By Laura Kaae

Killeen Daily Herald

Don't bother offering Beatrice Harper a cup of coffee; she never touches the stuff. But tea, on the other hand, now that's a whole 'nother cup of, well, you know.

For tea aficionados like Harper, tea is a way of life.

"I just love it," she said of the hot stuff she's been drinking for 20 years.

About two years ago, Harper decided to share her passion for tea by opening Bea's Tea Cottage in Killeen, where she serves up pot after pot of tea during the lunch hour. Some of her best customers, she said, are Ellison High School students, who visit the neighboring tea room on their lunch breaks.

While tea aficionados could probably decipher between green tea, black tea and oolong (which all come from the plant Camellia sinensis, but are processed differently) by just a small sip, the rest of us may need a little help picking out which kind of tea is best suited for our tastes. Harper was up to the challenge and provided readers with a little hot tea 101.

Green tea

Green tea, she said, has a very mild flavor, compared to its Earl Grey counterparts, and is gaining popularity in her shop.

According to a report published by the USDA last year, green tea consumption has doubled over the past year (visit for more information). Harper attributes the increase in sales to the purported health benefits of green tea.

Green tea, she explained, is known for its high content of antioxidants, which are used by the body to protect against free radicals.

A report by the Yale-New Haven Hospital in New Haven, Conn. states that the leaves are less processed in green tea, making them rich in the antioxidant qualities that prevent cell damage and may help decrease risk of diseases and some forms of cancer (

Harper has even had one person come into her store, a Killeen-area man, claiming he'd lost about eight pounds over the course of several months, by changing just one part of his diet – beverages – that included adding several cups of green tea per day.

Oolong tea

Oolong tea, Harper said, is known to increase metabolism and help ease symptoms of emphysema.

According to the research by the USDA, oolong makes up just about 2 percent of the world's tea consumption, taking a far back seat to black tea, which makes up some 75 percent.

Manufacturers, the report states, control how long the leaves are allowed exposure to air, a process called fermentation. Green tea is not allowed to ferment, giving the tea a green color. Tea that ferments for a very long time turns the leaves black, and thus black tea is created. Somewhere between the two in the fermentation process lies the oolong variety.

"It has a deeper color, with flowery and chocolate tones," she said. "It helps with digestion, but most of us just like the taste of it."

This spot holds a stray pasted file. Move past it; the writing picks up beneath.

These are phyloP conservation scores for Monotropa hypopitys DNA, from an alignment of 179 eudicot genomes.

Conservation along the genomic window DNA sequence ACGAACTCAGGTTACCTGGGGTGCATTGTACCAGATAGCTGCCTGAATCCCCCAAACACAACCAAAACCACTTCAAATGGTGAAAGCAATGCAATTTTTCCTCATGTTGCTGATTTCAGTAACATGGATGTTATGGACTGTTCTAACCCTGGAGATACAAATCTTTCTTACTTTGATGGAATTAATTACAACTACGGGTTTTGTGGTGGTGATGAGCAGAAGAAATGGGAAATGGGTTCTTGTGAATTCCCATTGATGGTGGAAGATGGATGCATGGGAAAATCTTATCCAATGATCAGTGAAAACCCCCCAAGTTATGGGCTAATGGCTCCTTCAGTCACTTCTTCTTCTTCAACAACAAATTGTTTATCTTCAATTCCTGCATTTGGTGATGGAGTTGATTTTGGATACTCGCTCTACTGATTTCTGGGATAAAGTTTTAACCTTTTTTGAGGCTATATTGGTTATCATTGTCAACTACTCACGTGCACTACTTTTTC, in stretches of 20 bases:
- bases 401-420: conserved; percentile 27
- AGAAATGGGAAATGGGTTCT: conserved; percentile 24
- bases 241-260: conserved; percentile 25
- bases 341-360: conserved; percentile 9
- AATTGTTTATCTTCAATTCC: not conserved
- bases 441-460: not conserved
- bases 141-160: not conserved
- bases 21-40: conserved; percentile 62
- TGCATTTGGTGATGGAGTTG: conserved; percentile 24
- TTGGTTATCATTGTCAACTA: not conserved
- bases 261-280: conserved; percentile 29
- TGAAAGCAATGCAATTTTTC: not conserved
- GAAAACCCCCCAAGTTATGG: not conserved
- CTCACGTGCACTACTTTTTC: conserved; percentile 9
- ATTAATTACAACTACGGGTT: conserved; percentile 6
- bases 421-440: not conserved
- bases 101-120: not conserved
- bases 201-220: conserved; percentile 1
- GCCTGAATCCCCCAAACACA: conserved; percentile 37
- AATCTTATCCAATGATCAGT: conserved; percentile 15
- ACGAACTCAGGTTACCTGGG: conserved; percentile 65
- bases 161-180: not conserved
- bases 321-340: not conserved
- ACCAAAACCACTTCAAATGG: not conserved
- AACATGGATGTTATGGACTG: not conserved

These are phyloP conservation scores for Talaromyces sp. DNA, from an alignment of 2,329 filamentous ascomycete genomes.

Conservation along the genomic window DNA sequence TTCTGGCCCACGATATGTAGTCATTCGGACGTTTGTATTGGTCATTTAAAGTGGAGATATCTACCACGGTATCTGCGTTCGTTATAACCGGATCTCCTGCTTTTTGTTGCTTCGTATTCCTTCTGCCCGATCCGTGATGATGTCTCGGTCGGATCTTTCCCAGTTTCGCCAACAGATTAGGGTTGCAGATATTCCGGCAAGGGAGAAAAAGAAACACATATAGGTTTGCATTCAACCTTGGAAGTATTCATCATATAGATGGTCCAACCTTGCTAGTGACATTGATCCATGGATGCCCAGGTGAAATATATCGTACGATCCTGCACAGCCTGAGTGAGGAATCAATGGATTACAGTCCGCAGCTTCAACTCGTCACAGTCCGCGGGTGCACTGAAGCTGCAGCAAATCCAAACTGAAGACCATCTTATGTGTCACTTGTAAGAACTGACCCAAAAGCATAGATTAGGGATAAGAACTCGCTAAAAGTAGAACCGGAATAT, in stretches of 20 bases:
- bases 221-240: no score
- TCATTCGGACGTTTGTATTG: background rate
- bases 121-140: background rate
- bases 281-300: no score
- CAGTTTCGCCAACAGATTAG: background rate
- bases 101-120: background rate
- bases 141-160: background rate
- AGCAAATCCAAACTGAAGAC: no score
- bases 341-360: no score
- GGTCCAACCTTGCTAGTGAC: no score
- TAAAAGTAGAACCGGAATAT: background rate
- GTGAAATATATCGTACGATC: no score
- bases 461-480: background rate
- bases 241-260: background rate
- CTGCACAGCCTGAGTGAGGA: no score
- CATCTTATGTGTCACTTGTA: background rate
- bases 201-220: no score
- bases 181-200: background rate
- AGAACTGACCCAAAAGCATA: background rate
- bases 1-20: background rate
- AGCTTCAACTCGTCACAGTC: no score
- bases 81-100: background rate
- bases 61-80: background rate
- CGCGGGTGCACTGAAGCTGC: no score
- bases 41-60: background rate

Black tea

Black tea, Harper said, is her most popular variety of tea.

Because it is fully oxidized, it has a darker content, she said.

In terms of caffeine, black tea has the most caffeine of all the teas, about 40 milligrams per serving, which is about

half as much as a cup of coffee.

It is also has the most robust flavor of all the teas, she said.

Herbal tea

Herbal teas are made by pouring boiling water over fresh or dried flowers, roots and leaves and then allowing them to steep. Some of the most popular blends Harper carries are herbal teas, she said, including raspberry and peach, which are among the local high school students' favorites.

Bags or loose?

Purchased tea bags are the easiest way to make tea, but some people prefer to buy loose leaves and create their own strength by using an infuser, Harper said.

"The loose teas are actually a little bit less expensive," she said. "And they give the tea a more profound taste."

The four enemies of tea in terms of storage, Harper said, are air, light, heat and moisture.

To avoid a poor-tasting tea, she suggested using an airtight container.

"Black and oolong teas can be stored for about a year," she said. "Green tea should be used within six months."

Contact Laura Kaae at or call (254) 501-7464

Chocolate Mint Bread Pudding

This recipe was the winner of Celestial Seasonings tea company recipe contest, and comes from its Web site, The recipe calls for a creative use of mint tea, steeped in milk.


2 bags Celestial Seasonings Mint Magic Herb Tea

1 1/2 cup milk

1 6-oz. package semi-sweet chocolate pieces

1/2 cup sugar

1 egg beaten

1/4 teaspoon salt

2 1/2 cups soft bread crumbs

1 tablespoon butter


Add 2 bags of Celestial Seasonings Mint Magic Herb Tea to milk. Simmer over medium heat for 5 minutes (do not boil). Remove tea bags. Add chocolate and continue over medium heat until chocolate melts. Remove from heat. Combine with sugar, egg and salt. Beat well. Stir in bread crumbs. Pour into a

one quart baking dish lightly coated with butter. Place dish into a 13"x9"x2" baking pan and add hot water to pan to a depth of 1". Bake at 400 for 1520 minutes or until a knife inserted comes out clean.

Servings: 6.

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